Last week saw the circus that is UGC week in Bordeaux. The wine trade: merchants, critics, hangers-on: the whole lot in Bordeaux tasting these 2009 clarets that are going to dominate the next couple of months if you do what I do for a living. I’m afraid that they’ll dominate here for a while, too.
We could all save ourselves a few quid and just wait for Big Bob’s scores and the prices. So much of the buying at the top end is going to be Parker-score-dependent that, to be honest, it doesn’t really matter what I think, nor most of the critics. It’s not unreasonable to suggest that, as far as the UK market is concerned, my office and its collective residents have more influence and swing than the UK wine hacks. And rightly so: writing that Chateau X is brilliant and that Chateau Y isn’t is relatively easy, and has little comeback. We’ve (a) got to get the chequebook out and (b) encourage our customers to do the same with the confidence that we know what we’re on about. Get this wrong and we’ll have no customers with chequebooks – not the best long-term view.
Reading what the hacks have to say is very, very interesting (twitter again). Robert Parker is letting very little out on the 2009s, save for that he reckons they’ll be pricey (really? No…). Jancis is as ever quite honest: saying that she likes some wines very much, but holding back on the vintage of the century stuff. James Suckling loves them.
The trouble is with being a wine critic is this: ideally, we’d like them all to be saying the same thing. If all of the trade and all of the hacks like and/or dislike the same thing then our buying decisions should be easier. But they don’t. Now, half of this or more is probably down to the taste thing: the Coca-Cola American palate vs the educated English palate, the best example of which is/was the 2003 Pavie debate.
But the other half, or more or less, is journalism’s curse. Wine hacks might knock the trade for, say, hyping a vintage, but we’ve all got something to sell. In the case of the journos it’s the words, the opinions, and if you’re selling the same stuff as everyone else, well, what’s the point? And the nature of the journo’s job is that speciality, niche work – such as cask samples of Bordeaux – is tricky, too focussed to be profitable. My point? They don’t all know what they’re on about, they can get things wrong.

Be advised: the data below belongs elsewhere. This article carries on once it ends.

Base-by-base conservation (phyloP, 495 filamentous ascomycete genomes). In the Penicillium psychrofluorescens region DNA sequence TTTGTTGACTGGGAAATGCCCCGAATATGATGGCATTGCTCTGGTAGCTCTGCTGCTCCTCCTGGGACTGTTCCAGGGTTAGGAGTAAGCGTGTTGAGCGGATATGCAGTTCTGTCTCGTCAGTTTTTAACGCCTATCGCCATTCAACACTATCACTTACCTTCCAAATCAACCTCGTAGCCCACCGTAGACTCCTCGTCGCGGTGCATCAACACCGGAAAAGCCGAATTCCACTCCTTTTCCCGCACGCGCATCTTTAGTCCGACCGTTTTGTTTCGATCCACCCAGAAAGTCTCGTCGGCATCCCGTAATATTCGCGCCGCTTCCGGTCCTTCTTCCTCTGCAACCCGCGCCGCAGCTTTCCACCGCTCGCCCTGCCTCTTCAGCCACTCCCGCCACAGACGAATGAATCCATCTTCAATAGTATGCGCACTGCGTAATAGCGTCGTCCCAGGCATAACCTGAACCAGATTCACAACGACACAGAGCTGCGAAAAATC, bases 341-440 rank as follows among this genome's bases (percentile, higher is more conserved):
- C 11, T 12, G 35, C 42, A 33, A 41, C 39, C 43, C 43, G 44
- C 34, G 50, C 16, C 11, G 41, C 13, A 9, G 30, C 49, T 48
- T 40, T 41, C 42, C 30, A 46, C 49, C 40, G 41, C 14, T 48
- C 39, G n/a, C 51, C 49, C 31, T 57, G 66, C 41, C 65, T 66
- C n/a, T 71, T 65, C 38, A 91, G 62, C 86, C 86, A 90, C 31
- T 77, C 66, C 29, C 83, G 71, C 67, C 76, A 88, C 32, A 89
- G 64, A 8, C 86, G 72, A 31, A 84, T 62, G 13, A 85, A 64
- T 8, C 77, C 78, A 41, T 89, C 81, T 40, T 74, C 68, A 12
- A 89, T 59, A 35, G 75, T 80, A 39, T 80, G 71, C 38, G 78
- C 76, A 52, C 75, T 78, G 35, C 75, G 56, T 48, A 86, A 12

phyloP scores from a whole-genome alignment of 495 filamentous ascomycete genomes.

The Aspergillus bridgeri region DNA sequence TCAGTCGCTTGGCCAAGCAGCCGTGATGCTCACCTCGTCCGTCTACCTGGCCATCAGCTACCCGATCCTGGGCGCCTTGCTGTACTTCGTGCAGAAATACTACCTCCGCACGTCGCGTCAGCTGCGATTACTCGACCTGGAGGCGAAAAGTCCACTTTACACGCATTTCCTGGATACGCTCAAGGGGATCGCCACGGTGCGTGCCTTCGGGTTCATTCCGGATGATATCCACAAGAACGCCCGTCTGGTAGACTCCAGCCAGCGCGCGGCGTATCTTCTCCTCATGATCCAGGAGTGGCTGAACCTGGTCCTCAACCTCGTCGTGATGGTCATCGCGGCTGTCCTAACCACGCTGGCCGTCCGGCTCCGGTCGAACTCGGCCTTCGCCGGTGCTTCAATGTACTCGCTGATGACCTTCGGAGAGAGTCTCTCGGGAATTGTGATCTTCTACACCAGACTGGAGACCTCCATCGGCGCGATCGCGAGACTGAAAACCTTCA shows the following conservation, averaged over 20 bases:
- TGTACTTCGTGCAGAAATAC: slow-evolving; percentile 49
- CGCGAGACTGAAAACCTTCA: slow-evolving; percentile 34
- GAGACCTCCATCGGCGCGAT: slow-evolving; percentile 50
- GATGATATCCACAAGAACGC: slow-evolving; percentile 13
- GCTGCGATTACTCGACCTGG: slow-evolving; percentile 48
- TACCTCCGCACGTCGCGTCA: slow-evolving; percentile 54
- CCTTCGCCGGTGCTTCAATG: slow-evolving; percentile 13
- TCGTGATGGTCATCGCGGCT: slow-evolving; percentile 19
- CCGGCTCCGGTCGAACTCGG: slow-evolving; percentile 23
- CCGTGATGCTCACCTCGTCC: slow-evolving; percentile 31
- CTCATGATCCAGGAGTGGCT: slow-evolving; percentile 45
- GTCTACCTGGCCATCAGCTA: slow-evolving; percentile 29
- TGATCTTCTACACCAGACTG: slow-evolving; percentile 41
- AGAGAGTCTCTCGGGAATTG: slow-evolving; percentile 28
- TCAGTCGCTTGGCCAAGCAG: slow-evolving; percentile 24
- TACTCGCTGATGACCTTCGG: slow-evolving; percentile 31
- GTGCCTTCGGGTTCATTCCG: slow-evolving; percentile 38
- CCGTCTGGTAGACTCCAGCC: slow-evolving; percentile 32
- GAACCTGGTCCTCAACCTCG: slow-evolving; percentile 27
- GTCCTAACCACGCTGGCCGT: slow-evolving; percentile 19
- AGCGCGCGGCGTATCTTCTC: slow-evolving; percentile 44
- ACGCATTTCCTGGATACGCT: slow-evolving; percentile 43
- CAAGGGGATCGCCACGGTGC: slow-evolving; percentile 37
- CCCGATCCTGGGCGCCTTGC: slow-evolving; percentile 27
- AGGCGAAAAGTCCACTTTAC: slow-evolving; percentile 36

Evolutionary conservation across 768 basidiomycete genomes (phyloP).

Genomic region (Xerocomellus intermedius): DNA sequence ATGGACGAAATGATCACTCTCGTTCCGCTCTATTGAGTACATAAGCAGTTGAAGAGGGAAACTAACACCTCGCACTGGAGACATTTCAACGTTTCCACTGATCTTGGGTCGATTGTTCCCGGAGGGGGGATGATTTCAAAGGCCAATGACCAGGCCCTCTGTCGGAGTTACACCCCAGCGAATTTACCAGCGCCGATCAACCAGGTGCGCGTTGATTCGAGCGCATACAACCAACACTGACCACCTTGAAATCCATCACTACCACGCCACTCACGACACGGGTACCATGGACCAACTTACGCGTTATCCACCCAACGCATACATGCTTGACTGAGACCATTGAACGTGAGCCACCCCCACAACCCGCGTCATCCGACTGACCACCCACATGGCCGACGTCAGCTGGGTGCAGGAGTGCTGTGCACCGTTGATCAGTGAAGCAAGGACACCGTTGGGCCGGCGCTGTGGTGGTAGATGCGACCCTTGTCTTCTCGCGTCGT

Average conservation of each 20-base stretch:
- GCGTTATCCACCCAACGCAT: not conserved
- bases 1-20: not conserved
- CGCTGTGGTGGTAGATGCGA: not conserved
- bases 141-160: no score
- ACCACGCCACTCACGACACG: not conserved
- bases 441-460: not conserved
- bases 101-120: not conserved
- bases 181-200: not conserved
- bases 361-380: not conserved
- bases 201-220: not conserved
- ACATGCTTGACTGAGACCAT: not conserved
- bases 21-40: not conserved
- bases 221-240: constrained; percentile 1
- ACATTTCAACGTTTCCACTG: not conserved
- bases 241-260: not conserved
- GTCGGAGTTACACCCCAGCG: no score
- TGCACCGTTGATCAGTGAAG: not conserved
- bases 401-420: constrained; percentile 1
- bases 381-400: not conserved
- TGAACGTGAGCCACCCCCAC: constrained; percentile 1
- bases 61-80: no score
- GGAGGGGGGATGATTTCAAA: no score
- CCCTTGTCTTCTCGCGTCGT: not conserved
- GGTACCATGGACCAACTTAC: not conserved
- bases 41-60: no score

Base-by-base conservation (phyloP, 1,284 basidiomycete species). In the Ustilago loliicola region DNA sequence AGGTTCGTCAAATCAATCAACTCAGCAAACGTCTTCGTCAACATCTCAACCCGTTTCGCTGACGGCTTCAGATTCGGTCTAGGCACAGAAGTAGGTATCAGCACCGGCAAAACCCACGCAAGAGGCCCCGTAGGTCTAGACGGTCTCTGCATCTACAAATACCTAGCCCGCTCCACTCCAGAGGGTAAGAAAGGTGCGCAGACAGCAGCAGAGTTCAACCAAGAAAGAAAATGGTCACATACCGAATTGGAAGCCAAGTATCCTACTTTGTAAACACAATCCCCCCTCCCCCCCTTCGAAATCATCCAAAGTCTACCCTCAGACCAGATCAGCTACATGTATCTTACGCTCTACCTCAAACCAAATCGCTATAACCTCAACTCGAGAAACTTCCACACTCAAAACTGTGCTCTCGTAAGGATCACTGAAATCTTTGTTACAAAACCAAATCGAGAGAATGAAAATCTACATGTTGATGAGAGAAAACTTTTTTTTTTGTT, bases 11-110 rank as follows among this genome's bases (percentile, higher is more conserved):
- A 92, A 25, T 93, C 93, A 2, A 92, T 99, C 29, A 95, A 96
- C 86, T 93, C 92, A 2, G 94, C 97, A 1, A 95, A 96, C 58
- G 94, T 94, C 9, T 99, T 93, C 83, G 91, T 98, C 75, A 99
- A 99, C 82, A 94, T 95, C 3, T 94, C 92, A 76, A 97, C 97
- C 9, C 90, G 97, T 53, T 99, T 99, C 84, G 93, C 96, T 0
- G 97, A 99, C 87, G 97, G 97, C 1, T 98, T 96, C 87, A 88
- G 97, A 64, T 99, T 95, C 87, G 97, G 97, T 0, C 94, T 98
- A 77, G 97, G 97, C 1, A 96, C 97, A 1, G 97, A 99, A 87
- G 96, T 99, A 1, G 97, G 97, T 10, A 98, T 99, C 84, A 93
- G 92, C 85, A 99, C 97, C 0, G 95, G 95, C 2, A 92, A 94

If there is a specialist in this field – calling the success of a vintage while it’s still in nappies (or, more accurately, diapers), it’s Robert Parker. But I wonder, wonder many things. Such as: just for how long can a man stay at the top of his game? Just how much does age change one’s palate (at 39 I reckon mine is just starting to motor, and to understand. To appreciate both sophisticated austerity and beguiling puppy fat)? And, here’s the thing: just how long can you keep your ego in check?
Big Bob (and, I have so much respect for what this man has done I have to note it) rated the 2008s when no one else did, not even the guys that made them. Talk to anyone in the trade and they’ll tell you that he underscored the top 2005s (Margaux 98+ points? More like 101…). Why? This has to be more than taste. But is it a change of palate or something else? Is there some swagger in the scores?
I repeat: it’s easy to be a critic, and easier still to criticise the critics. Take the plank of wood out of your own eye before removing the splinter from someone else’s is, roughly, what Jesus said. So: remove plank and go and taste these bastards for myself is the plan. But why on earth should you believe me? I’ve got some wine to sell….